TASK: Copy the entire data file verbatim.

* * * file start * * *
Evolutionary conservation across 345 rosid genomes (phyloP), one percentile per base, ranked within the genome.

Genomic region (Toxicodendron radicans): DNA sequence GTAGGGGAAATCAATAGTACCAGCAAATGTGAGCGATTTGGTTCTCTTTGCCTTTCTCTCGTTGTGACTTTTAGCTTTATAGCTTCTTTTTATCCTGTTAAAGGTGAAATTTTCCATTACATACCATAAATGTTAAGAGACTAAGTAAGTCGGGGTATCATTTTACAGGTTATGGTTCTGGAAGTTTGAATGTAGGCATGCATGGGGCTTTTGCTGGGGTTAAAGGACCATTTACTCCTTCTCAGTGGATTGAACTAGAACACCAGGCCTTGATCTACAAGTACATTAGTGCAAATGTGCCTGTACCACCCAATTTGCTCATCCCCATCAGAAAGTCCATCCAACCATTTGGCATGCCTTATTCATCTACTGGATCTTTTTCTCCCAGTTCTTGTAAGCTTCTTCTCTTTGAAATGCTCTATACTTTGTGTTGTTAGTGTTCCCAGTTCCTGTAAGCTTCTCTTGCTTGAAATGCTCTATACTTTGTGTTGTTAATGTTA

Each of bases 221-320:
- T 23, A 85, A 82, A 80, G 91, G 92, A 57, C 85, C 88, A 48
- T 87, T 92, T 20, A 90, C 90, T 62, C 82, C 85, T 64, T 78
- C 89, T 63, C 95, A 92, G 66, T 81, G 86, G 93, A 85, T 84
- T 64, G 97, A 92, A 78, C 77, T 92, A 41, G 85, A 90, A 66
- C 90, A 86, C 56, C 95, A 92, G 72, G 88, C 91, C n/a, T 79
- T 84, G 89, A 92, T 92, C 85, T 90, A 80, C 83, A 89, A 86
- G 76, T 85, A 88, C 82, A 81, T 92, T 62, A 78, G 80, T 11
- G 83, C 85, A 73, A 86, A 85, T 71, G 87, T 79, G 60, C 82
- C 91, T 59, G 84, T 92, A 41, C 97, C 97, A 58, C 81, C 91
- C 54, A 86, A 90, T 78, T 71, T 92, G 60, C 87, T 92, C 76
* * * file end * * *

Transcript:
Evolutionary conservation across 345 rosid genomes (phyloP), one percentile per base, ranked within the genome.

Genomic region (Toxicodendron radicans): DNA sequence GTAGGGGAAATCAATAGTACCAGCAAATGTGAGCGATTTGGTTCTCTTTGCCTTTCTCTCGTTGTGACTTTTAGCTTTATAGCTTCTTTTTATCCTGTTAAAGGTGAAATTTTCCATTACATACCATAAATGTTAAGAGACTAAGTAAGTCGGGGTATCATTTTACAGGTTATGGTTCTGGAAGTTTGAATGTAGGCATGCATGGGGCTTTTGCTGGGGTTAAAGGACCATTTACTCCTTCTCAGTGGATTGAACTAGAACACCAGGCCTTGATCTACAAGTACATTAGTGCAAATGTGCCTGTACCACCCAATTTGCTCATCCCCATCAGAAAGTCCATCCAACCATTTGGCATGCCTTATTCATCTACTGGATCTTTTTCTCCCAGTTCTTGTAAGCTTCTTCTCTTTGAAATGCTCTATACTTTGTGTTGTTAGTGTTCCCAGTTCCTGTAAGCTTCTCTTGCTTGAAATGCTCTATACTTTGTGTTGTTAATGTTA

Each of bases 221-320:
- T 23, A 85, A 82, A 80, G 91, G 92, A 57, C 85, C 88, A 48
- T 87, T 92, T 20, A 90, C 90, T 62, C 82, C 85, T 64, T 78
- C 89, T 63, C 95, A 92, G 66, T 81, G 86, G 93, A 85, T 84
- T 64, G 97, A 92, A 78, C 77, T 92, A 41, G 85, A 90, A 66
- C 90, A 86, C 56, C 95, A 92, G 72, G 88, C 91, C n/a, T 79
- T 84, G 89, A 92, T 92, C 85, T 90, A 80, C 83, A 89, A 86
- G 76, T 85, A 88, C 82, A 81, T 92, T 62, A 78, G 80, T 11
- G 83, C 85, A 73, A 86, A 85, T 71, G 87, T 79, G 60, C 82
- C 91, T 59, G 84, T 92, A 41, C 97, C 97, A 58, C 81, C 91
- C 54, A 86, A 90, T 78, T 71, T 92, G 60, C 87, T 92, C 76